word craft


“Not Lost in a Book”

child screen time

Slate, an online mag­a­zine devot­ed to polit­i­cal affairs, cul­ture, and cur­rent trends, recent­ly had an arti­cle about mid­dle school read­ing and pub­lish­ing that I think is required read­ing for any of us inter­est­ed in children’s books. The title of the arti­cle is “Not lost in a book.”

Read it

The writer (Dan Kois) reports that the sale of mid­dle grade books is rad­i­cal­ly down. Kids in third and fourth grade have stopped their fun read­ing, a trend pushed by the pan­dem­ic. Screen time is an issue, but the way read­ing hap­pens in schools these days is a greater prob­lem. It’s the new cur­ricu­lum. “In ele­men­tary school,” to quote the arti­cle, “you read, you take a quiz, you get the points. You do a read­ing log, and you have to read so many min­utes a day. It’s real­ly tak­en a lot of the joy out of reading.”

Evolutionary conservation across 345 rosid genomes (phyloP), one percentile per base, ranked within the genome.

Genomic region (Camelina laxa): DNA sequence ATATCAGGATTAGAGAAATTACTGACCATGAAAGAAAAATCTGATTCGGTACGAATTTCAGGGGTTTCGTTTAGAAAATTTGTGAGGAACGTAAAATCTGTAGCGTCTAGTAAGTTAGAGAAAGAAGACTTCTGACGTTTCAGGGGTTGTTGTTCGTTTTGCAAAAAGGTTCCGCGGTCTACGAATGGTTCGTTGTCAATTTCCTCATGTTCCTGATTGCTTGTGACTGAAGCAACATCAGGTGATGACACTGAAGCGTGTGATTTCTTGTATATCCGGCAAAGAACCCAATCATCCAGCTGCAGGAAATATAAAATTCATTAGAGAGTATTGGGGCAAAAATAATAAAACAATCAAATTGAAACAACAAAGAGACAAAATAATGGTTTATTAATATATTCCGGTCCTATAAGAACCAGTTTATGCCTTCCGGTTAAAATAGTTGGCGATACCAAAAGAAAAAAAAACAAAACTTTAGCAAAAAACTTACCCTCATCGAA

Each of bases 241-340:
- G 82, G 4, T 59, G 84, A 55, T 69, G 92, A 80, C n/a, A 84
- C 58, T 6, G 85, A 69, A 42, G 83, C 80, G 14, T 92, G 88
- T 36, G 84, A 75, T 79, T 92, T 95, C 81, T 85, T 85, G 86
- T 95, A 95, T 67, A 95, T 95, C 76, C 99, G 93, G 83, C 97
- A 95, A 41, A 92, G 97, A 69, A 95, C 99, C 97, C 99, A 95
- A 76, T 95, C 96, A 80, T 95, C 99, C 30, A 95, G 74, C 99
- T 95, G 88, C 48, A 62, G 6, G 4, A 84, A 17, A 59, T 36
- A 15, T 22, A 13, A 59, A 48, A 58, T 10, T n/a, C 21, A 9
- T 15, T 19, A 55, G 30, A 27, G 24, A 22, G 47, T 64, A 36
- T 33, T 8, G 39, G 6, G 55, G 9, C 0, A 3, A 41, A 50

All this is rad­i­cal­ly mut­ing the love of free deep read­ing at a cru­cial stage in child development.

The result? “More and more pub­lish­ers are look­ing for light, fun­ny-sto­ries-with-pic­tures that can help uncer­tain read­ers make the leap from pic­ture books to big-kid books.”

In oth­er words, lit­er­a­ture is con­sid­ered sus­pect. The lit­er­ary book is not what pub­lish­ers want because, quite sim­ply, they are not sell­ing. Part of the rea­son they are not sell­ing is because they are under attack.

Nev­er for­get that pub­lish­ing is a for prof­it business.

It doesn’t help that pub­lish­ers have giv­en over much of their mar­ket­ing to social media.

I can speak from per­son­al expe­ri­ence about all this. I had two books in the pipeline, only to be turned away because “kids won’t care about the sub­ject.” And, “No one wants his­tor­i­cal fic­tion. Too risky.”

I have heard this from sev­er­al editors.

Let me has­ten to say I did sell one of those books, but it was a strug­gle. And I do have a track record that helps.

But if you are con­sid­er­ing writ­ing a thought­ful, expe­ri­ence-immers­ing sto­ry, you are going to have a dif­fi­cult time pub­lish­ing, sell­ing, and get­ting kids to read it.

Hard times in the world of reading.

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